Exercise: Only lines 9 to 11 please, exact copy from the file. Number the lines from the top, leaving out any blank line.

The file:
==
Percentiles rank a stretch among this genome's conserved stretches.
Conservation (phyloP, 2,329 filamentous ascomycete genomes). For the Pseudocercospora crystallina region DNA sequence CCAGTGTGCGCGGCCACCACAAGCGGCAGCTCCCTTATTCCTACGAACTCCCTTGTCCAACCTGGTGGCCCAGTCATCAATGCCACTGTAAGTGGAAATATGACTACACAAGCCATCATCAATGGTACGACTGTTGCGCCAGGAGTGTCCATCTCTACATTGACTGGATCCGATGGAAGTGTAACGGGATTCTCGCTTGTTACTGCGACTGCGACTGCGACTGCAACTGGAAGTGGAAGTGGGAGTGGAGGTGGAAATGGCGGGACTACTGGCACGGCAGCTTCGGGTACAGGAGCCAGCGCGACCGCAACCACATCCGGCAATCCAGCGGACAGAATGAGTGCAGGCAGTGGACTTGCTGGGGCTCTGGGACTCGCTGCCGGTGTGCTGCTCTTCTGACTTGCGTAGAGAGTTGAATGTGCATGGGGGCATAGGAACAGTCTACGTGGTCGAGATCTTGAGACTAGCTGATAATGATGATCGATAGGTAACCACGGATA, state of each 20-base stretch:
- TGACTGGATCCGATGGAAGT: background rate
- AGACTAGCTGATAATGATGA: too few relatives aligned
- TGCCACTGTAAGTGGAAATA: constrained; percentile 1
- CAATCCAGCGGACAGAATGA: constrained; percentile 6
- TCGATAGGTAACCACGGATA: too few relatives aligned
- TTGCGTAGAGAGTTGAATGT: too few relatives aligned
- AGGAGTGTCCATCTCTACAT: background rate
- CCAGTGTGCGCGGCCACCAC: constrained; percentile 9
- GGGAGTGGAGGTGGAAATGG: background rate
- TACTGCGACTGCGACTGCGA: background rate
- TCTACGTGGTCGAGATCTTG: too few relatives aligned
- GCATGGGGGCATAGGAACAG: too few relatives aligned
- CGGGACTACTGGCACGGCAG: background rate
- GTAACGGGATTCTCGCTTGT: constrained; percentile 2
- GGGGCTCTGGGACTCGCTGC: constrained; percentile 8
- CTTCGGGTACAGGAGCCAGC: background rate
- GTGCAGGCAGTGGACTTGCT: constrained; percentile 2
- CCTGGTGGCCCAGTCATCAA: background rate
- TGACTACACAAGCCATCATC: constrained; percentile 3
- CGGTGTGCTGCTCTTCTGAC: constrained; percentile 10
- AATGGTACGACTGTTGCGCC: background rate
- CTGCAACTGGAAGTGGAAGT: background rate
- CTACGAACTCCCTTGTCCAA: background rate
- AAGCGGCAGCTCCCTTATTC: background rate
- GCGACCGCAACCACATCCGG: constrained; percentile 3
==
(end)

- AGGAGTGTCCATCTCTACAT: background rate
- CCAGTGTGCGCGGCCACCAC: constrained; percentile 9
- GGGAGTGGAGGTGGAAATGG: background rate